As you may know, there are two types of vinyl, the normal adhesive vinyl and Heat Transfer Vinyl or commonly referred to as HTV. The adhesive vinyl you use on plastic, wood, glass. Pretty well anything that you cannot apply heat to without melting it. For back to school labels, you would use permanent vinyl for these items.
HTV you use for the lunch bag, school bag, jumper, socks, shoes… you get the idea. Anything that you can heat up and apply the vinyl to. You can also use HTV on glass and wood however you need to take care not to burn the wood or overheat the glass causing it to crack.
If you would like to find out more about vinyl check out this post.
This tutorial is working with the adhesive vinyl type. We are placing the labels on plastic lunch boxes and plastic drink bottles.
What fonts for labels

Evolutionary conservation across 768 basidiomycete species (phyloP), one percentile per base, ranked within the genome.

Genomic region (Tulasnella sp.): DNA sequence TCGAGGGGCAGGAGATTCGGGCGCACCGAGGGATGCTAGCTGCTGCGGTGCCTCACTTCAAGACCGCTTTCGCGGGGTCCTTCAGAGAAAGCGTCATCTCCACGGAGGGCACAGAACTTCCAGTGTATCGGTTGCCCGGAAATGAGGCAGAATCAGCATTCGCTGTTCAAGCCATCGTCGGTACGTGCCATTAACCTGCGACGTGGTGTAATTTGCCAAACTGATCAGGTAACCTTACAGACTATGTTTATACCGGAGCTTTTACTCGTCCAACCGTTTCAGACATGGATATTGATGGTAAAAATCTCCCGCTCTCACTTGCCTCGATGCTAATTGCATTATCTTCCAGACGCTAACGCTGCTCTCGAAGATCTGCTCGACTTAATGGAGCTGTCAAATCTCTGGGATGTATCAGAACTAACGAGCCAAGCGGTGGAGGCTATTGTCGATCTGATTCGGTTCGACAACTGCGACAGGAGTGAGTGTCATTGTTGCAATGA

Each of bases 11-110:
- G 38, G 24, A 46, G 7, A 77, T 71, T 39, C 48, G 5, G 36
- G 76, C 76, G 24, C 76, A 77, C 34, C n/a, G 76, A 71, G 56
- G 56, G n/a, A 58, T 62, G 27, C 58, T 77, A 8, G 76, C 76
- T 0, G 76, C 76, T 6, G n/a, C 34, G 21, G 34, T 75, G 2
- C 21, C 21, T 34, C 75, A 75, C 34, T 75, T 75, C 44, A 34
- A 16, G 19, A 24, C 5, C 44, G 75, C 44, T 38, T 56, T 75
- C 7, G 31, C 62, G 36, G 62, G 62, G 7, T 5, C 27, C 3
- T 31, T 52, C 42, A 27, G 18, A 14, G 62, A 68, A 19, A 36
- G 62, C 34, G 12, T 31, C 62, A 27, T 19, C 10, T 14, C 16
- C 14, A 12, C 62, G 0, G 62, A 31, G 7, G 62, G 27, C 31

Once you have your vinyl sorted you need to start thinking about fonts and your choices are endless. We chose a larger, funkier style but it really is what you like best. Keep in mind that there are things to look out for when selecting a font to cut with your Scan N Cut.
Potential issue with font choice
While most fonts are perfectly fine and will cut nicely, you occasionally come across one that will not. It is worthwhile having a quick zoom in to check if your font is going to look nice.
Another potential issue with fonts is if you choose one that is too fine, while it may look gorgeous, the vinyl may not stay on your project as well as you would like.
This is particularly the case in back to school labels.
Back to school labels need to be as tuff as you can make them. So the thicker and chunkier the font, the more likely it will stay on your lunch box or drink bottle.
Canvas Workspace label video tutorial